Travel giant TripAdvisor is facing a second and potentially more serious complaint to the Advertising Standards Authority that threatens to outlaw all third parties using its reviews to market their products.
The first complaint questioned the veracity of TripAdvisor’s reviews but the second claims existing advertising rules mean no reviews can be used to market product if the author’s identity cannot be verified.
An increasing number of hotel, travel agency and tour operator websites pull in TripAdvisor content, or link to it to help promote their product and improve their search engine ranking.
The Kwikchex case cites rules in the Committee of Advertising Practice (CAP) non-broadcast code that states marketers must be able to show a review’s authenticity by proving it was made by an identifiable and potentially contactable person.
An ASA spokesman could not confirm the second complaint had been lodged, although this is understood to have been purely a procedural issue, a detailed submission having been sent on November 2 but not yet logged.
Kwikchex co-founder Chris Emmins said: “This is potentially much bigger than our first complaint. It’s absolutely apparent that reviews are not being verified and that they are being used for promotional purposes. We think that verifying testimonials is key to fulfilling the requirements of the CAP code.”
An extract from the code on testimonials and endorsements states: “Marketers must hold documentary evidence that a testimonial or endorsement used in a marketing communication is genuine, unless it is obviously fictitious, and hold contact details for the person who, or organisation that, gives it.”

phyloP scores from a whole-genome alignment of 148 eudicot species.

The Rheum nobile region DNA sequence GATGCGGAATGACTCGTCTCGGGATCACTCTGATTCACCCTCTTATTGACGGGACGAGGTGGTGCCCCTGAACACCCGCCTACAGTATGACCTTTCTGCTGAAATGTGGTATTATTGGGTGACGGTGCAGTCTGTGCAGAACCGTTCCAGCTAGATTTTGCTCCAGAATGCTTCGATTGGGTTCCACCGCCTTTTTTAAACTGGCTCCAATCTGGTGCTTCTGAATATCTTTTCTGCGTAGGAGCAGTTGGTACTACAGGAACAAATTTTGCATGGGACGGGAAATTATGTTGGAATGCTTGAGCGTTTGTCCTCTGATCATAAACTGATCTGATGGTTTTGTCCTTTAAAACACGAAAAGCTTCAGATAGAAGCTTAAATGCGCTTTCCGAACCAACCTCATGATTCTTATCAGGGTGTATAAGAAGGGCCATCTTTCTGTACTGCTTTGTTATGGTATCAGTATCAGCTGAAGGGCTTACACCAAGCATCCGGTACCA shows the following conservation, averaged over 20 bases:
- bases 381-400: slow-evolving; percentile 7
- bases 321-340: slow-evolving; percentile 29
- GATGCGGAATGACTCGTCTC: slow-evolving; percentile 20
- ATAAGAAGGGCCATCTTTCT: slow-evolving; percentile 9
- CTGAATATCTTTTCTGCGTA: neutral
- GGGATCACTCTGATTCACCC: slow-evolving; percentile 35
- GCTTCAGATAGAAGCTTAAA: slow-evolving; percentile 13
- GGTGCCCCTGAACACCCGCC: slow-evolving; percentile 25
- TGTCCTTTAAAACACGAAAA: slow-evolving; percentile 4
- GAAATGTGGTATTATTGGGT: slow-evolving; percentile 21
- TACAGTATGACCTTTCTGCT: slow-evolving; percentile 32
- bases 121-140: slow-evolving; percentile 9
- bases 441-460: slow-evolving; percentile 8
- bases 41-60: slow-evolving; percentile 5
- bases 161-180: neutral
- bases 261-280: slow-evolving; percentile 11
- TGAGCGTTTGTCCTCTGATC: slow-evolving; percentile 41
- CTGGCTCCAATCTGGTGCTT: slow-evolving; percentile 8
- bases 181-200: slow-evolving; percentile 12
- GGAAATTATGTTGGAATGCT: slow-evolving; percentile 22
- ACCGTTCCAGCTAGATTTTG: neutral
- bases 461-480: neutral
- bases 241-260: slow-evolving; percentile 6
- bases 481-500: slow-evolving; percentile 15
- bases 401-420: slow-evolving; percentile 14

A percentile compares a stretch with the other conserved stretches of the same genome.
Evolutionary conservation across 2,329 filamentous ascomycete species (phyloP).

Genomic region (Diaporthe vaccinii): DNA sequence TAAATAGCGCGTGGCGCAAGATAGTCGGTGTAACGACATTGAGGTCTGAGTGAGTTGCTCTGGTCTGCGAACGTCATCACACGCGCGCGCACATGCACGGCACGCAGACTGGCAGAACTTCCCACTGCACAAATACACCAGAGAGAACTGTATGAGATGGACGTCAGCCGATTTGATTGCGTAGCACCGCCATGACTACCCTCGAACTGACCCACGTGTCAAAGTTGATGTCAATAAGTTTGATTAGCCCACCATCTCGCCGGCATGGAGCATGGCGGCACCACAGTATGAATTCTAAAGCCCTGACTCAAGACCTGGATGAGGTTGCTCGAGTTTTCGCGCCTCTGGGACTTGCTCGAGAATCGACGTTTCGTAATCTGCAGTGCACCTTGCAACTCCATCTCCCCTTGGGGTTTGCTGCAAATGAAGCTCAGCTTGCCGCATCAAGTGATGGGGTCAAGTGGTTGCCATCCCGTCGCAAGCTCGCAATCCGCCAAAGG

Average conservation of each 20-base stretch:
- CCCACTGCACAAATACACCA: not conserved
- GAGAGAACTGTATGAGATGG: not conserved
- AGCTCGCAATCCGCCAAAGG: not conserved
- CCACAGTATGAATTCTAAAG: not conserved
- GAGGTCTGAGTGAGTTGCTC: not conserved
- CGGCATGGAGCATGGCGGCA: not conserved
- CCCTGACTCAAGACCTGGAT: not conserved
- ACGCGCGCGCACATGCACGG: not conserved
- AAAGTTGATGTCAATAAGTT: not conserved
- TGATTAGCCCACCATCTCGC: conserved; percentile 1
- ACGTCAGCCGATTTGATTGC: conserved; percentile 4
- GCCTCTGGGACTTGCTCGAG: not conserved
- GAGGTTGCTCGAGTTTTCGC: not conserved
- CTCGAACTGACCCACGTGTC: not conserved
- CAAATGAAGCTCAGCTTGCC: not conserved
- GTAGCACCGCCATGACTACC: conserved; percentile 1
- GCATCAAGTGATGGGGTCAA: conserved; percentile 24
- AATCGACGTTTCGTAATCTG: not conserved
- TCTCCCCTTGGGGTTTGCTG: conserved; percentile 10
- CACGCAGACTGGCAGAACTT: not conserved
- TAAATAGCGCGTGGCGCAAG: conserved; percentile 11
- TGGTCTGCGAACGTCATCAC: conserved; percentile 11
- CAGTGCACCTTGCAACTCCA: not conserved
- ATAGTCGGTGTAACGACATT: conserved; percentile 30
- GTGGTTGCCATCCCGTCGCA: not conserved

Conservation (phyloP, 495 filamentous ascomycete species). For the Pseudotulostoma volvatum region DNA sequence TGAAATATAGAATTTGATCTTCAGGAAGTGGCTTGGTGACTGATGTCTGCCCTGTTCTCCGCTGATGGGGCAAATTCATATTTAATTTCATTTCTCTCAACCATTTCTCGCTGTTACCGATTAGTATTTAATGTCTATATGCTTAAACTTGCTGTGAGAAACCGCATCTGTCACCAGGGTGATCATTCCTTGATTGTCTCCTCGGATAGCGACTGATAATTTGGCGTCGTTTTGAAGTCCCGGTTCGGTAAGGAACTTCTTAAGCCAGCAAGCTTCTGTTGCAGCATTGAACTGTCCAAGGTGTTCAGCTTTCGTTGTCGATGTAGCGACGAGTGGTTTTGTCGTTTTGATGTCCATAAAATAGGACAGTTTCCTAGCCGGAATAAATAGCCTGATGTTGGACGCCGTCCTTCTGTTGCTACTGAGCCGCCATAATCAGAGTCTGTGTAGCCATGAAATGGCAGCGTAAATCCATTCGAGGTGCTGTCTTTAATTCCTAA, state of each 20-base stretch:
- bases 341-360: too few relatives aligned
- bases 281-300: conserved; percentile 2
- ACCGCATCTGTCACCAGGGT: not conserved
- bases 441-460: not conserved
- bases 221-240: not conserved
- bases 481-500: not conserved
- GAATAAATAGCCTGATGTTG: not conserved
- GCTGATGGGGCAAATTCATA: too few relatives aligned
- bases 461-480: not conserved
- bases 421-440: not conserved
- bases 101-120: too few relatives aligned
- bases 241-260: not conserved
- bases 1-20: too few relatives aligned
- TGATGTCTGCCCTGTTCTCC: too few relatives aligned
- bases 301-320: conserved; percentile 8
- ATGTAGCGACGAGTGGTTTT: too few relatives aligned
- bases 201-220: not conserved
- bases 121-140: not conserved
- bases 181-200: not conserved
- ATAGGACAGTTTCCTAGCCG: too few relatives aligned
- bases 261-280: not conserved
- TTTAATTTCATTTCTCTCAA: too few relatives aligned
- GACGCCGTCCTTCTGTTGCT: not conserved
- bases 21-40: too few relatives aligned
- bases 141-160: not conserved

The code does allow testimonials to be used by third parties from a “published source” without permission of the author, however this places the onus back on the originator of the review to authenticate it and Kwikchex believes TripAdvisor’s current procedures fail to do this.
In the submission Kwikchex makes reference to a number of cases in which it believes the CAP code is being breached. These include use of TripAdvisor content on hotel website Accor, Thomson’s tour operator site and tourism body VisitLondon.
Separately to the challenges to TripAdvisor, the UK government is working with a number of companies on a charter for online reviews to promote best practice led by Ed Davey MP, minister for consumer affairs for the Department for Business, Skills and Innovation.
Andrew Mabbutt, managing director of Feefo, an online review service and one of the firms working with the government on the charter, said:
“The ASA’s view on use of reviews that can’t be authenticated will be awaited with particular interest in the travel sector where TripAdvisor reviews are widely used for marketing purposes.
“We feel it is vitally important that any reviews used are at the very least checkable in terms of the person who posted them and if they are not then they either be flagged up as such or not made public until they are.
“This issue is becoming more and more high profile and it is important companies, review sites and regulators alike get to grips with it before there is widespread loss of public confidence in what can, and should be, a powerful marketing tool.”
Tripadvisor said it could not comment on the second Kwikchex complaint as the ASA had not confirmed it was investigating it.
The ASA confirmed to Travolution that the investigation into the first complaint was nearing a close although the recommendations had not yet been put to council and it could be a few weeks before any decision is made public.
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